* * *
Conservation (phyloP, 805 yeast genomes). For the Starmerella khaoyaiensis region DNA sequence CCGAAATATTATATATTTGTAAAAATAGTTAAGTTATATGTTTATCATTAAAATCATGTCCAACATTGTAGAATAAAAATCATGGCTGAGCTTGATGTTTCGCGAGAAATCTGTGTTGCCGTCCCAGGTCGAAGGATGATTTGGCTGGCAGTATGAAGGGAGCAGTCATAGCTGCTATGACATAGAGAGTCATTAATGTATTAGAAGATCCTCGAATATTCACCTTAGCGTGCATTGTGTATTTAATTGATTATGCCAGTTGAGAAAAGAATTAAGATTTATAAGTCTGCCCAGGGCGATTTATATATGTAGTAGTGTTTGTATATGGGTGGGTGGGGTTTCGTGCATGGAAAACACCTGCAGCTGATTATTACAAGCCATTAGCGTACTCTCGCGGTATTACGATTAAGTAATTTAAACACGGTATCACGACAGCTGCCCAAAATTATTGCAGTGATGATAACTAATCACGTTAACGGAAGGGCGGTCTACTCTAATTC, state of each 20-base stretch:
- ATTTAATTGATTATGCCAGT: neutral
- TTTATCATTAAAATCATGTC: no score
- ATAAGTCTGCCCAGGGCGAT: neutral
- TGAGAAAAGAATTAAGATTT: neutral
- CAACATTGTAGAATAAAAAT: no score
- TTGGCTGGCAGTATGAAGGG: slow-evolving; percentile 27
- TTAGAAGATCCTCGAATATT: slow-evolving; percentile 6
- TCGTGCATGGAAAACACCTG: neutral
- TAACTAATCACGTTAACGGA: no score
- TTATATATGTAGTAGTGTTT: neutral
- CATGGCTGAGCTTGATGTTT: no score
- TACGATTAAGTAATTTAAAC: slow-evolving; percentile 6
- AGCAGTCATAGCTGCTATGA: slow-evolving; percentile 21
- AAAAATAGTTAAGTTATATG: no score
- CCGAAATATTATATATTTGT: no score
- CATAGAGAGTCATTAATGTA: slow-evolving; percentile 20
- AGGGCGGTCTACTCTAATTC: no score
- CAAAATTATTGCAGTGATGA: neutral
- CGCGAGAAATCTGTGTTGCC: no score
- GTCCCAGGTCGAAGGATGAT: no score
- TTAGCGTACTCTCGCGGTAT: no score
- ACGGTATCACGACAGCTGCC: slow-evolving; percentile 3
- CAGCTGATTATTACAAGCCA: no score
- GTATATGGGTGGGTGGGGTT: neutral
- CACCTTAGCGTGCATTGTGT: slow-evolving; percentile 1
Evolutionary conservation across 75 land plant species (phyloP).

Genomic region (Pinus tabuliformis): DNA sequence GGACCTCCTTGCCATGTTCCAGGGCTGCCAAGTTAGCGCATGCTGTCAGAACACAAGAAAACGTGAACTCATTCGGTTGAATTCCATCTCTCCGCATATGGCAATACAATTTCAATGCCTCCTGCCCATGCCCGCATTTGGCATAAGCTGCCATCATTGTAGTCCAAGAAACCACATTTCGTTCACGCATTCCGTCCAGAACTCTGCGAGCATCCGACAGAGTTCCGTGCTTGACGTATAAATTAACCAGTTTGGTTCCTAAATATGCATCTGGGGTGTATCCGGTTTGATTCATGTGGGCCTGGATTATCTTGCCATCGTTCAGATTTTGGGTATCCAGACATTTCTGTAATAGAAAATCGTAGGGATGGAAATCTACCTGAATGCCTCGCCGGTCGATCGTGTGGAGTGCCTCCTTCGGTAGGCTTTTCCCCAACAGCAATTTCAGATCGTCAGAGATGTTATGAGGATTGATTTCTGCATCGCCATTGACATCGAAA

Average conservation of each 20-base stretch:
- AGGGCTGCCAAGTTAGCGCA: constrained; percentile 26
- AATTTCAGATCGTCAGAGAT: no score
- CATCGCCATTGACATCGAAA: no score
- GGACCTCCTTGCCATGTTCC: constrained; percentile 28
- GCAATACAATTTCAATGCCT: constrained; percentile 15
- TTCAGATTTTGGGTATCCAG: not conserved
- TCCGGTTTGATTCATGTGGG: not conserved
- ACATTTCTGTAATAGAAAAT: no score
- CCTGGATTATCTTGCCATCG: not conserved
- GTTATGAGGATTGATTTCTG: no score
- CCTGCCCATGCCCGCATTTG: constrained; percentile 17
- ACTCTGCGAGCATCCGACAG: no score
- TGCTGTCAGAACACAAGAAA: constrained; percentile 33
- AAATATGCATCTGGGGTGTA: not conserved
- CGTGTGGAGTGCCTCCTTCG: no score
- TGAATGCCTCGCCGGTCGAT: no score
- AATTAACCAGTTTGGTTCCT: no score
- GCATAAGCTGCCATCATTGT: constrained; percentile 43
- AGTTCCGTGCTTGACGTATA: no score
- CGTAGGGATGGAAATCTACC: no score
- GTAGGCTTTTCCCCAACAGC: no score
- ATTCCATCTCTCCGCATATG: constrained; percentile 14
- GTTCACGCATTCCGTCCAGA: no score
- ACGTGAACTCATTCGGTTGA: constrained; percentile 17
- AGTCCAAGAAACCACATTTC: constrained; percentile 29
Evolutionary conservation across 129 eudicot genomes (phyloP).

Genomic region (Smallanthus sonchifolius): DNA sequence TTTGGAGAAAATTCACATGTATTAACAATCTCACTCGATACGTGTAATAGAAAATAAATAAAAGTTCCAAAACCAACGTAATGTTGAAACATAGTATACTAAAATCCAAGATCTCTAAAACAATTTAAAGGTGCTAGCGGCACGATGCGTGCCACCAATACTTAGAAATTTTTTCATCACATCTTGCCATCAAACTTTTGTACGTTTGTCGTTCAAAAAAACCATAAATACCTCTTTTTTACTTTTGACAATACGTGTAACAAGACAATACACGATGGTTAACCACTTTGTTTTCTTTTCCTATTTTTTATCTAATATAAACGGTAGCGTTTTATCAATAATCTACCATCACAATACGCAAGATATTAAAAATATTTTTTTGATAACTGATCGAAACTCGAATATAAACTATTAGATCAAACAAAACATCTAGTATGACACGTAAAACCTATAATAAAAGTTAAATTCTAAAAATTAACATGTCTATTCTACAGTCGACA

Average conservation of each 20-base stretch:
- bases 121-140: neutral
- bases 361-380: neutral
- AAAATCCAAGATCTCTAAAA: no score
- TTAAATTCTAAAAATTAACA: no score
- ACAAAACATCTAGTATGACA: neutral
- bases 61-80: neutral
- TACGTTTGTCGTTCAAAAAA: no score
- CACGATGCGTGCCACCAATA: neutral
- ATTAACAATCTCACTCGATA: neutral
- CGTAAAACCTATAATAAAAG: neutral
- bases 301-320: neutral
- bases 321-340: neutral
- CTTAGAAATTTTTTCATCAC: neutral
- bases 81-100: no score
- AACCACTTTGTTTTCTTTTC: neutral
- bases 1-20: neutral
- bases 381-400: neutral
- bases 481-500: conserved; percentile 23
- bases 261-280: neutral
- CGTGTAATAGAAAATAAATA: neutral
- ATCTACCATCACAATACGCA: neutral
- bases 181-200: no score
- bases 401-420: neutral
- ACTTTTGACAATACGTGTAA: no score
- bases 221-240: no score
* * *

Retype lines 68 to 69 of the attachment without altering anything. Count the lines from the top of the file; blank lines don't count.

- bases 301-320: neutral
- bases 321-340: neutral